Saturday, 20 July 2013 04:55

Your Child and the Common Cold

Written by 
Rate this item
(2 votes)

Common Cold




                                                                             Common Cold




What is a Common Cold?



Colds are the most common cause of illness in children. There are more then 200 types of viruses that can cause a common cold (National Health and Medical Research Council, 2012). Symptoms include a runny or blocked nose, sneezing and coughing, watery eyes, headache and mild sore throat with possible fever. Nasal discharge may start clear, but can become thicker and turn yellow or green over a day or so.


Infants are protected from colds for about the first 6 months of life by antibodies from their mother. After this, infants and young children are very susceptible to colds because they are not immune; they have close contact with adults and other children (Eccle, 2005).


It is unusual for children to have 5 or more colds per year. As children get older, and as they are exposed to greater number of children, they get fewer colds each year because of increased immunity.





How is the Common Cold spread?



Colds are generally spread by airborne droplets. They can also be spread indirectly by contact with surfaces that have been contaminated by infectious airborne droplets (Aronson & Shope, 2005).




Incubation Period



The incubation period is usually 1-3 days.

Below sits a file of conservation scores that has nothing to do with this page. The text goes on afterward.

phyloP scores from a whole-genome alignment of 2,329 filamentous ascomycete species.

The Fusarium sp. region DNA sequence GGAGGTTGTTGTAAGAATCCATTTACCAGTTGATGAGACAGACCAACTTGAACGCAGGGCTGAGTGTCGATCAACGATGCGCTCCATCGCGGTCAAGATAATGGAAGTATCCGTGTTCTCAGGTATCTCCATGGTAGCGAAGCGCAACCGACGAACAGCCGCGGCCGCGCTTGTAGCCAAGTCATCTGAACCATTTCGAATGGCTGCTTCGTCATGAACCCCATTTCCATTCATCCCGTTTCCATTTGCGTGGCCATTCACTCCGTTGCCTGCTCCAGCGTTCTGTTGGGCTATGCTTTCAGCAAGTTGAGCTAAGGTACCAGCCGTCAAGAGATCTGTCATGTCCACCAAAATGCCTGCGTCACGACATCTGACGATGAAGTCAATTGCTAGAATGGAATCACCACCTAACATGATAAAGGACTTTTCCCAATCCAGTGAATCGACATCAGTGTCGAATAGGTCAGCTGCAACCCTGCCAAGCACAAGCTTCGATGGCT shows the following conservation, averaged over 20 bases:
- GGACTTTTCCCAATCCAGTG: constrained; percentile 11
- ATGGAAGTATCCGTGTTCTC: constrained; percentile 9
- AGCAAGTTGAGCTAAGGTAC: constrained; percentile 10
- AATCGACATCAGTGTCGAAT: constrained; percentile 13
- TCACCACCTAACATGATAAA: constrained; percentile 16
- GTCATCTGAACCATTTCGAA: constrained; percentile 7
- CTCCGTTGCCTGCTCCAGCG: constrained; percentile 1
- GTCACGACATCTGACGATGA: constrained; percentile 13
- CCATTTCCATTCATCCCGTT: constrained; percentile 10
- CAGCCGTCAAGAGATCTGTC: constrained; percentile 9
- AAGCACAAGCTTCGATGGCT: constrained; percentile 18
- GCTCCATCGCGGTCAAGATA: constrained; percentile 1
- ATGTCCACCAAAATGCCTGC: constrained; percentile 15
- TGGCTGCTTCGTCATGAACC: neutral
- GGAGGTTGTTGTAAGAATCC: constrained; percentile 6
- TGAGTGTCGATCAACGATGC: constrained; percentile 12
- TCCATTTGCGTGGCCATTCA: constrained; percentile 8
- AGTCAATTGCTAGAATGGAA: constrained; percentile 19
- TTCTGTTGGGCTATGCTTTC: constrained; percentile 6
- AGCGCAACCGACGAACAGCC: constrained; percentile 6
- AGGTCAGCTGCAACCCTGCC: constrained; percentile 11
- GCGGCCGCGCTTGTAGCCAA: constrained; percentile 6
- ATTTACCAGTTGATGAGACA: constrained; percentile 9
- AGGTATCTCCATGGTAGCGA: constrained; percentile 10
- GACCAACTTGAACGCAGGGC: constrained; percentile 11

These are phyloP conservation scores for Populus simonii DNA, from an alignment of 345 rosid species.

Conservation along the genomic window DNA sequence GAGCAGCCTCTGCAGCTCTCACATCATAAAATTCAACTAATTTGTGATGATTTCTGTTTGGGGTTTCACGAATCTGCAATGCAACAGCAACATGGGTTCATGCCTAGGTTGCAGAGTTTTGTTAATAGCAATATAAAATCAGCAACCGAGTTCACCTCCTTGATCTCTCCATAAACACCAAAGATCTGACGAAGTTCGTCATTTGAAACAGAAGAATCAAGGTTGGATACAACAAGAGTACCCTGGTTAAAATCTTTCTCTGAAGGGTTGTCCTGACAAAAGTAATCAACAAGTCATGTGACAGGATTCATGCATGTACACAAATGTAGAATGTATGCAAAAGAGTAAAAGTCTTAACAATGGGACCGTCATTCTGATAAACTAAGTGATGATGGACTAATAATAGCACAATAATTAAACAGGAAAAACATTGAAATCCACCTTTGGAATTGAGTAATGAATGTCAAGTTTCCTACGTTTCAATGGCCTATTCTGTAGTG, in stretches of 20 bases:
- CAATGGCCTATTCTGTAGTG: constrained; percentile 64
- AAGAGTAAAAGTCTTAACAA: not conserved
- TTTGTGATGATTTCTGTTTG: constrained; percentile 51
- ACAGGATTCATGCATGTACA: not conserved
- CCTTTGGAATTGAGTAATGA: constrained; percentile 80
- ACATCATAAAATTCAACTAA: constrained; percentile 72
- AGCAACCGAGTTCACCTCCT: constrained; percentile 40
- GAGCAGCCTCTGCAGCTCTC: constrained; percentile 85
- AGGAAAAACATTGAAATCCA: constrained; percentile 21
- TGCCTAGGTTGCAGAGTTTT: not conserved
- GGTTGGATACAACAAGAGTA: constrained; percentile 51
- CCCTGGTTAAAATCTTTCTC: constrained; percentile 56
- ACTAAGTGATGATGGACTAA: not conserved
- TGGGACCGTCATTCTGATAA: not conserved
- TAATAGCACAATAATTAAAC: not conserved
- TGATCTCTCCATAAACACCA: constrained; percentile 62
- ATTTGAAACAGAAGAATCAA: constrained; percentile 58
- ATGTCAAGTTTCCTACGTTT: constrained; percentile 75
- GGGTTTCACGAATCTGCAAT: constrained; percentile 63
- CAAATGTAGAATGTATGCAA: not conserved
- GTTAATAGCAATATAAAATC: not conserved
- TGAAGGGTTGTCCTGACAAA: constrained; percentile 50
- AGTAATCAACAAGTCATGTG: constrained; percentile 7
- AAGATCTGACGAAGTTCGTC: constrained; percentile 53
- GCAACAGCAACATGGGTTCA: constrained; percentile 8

Infectious Period



Children with colds are most infectious from about 1 day before the symptoms begin, and while they have a runny nose with clear nasal discharge (National Health and Medical Research Council, 2012).







There is no specific treatment for the common cold. A cold is a virus infection and antibiotics will not help. Rest, drink plenty of fluids and providing comfort for your child are important.


Decongestants and other cold remedies are widely used for relieving the symptoms of colds, but they are unlikely to help. Oral decongestants are not recommended for children under the age of 2 years. Do not give aspirin to any child under the age of 12 years unless specifically recommended by a doctor (National Health and Medical Research Council, 2012).









Aronson, S.S. & Shope, T.R. (eds) 2005. Managing infectious diseases in child care and schools: a quick reference guide. Academy of Pediatrics: Illinois.


Eccles R. (November 2005). "Understanding the symptoms of the common cold and influenza". Lancet Infectious Diseases 5 (11): 718–25.


National Health and Medical Research Council (2012). Staying Healthy: Preventing diseases in early childhood education and care services 5th Edn. NHMRC, Canberra.

Read 8616 times Last modified on Friday, 07 March 2014 03:54

Leave a comment